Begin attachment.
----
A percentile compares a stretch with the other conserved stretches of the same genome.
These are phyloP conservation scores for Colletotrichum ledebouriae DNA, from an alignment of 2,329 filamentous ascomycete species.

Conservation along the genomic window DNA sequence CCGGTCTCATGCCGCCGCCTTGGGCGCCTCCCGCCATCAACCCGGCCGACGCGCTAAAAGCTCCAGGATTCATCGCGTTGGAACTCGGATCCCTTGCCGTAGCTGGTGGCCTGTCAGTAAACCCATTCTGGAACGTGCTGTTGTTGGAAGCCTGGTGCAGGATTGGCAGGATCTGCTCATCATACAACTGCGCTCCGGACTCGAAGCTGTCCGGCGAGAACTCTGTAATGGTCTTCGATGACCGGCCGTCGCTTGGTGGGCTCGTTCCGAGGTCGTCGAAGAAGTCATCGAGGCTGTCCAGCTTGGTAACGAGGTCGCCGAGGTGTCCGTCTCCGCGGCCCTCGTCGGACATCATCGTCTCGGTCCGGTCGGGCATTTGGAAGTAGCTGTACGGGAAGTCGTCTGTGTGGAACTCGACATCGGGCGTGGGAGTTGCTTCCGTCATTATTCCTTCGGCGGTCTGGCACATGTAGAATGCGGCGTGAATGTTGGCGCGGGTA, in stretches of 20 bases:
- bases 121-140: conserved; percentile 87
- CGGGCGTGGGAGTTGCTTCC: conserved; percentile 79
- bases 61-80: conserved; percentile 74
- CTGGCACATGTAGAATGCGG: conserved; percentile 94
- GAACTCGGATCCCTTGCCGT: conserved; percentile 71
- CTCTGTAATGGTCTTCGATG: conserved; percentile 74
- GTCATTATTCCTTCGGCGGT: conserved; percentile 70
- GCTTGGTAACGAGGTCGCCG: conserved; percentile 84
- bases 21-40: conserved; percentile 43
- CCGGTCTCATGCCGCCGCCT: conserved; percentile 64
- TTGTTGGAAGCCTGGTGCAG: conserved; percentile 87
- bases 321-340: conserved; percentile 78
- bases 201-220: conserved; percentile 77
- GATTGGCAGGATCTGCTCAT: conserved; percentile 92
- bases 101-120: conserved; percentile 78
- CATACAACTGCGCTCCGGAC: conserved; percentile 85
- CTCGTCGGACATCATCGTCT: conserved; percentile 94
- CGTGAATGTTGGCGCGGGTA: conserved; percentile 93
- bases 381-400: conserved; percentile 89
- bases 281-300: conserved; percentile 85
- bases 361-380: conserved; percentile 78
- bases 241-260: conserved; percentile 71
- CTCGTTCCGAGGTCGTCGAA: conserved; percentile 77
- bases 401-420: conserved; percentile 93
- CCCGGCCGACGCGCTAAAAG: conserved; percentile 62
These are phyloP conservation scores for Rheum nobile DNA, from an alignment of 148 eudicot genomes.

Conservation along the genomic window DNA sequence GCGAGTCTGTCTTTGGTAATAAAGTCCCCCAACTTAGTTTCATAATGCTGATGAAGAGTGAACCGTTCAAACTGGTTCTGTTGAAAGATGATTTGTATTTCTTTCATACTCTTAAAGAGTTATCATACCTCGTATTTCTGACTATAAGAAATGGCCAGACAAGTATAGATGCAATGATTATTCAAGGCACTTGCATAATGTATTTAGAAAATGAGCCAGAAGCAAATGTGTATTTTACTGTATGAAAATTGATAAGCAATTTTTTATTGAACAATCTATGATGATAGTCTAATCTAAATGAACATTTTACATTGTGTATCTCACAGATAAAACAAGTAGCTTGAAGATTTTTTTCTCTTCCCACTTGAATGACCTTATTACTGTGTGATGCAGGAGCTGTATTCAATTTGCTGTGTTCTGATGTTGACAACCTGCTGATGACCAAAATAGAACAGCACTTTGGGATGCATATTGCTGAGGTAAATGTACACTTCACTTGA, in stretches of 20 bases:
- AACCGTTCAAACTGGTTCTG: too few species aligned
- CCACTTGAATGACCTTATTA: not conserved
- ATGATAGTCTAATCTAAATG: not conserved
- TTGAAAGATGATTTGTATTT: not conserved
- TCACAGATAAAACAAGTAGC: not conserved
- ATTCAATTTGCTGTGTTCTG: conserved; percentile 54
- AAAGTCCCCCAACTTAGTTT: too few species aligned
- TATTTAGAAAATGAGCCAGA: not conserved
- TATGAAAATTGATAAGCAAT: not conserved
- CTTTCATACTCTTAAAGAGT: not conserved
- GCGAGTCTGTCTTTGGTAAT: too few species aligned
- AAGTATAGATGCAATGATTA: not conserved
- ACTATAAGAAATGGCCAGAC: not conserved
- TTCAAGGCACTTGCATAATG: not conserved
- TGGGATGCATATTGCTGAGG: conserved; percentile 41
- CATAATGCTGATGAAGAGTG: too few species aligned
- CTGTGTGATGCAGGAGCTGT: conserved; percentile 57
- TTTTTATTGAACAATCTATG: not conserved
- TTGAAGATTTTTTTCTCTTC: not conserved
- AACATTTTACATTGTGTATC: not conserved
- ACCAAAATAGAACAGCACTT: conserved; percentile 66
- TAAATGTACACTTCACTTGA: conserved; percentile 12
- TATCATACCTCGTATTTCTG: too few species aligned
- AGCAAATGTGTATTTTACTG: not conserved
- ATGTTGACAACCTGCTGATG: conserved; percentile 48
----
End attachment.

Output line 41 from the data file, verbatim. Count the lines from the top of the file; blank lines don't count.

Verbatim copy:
- GCGAGTCTGTCTTTGGTAAT: too few species aligned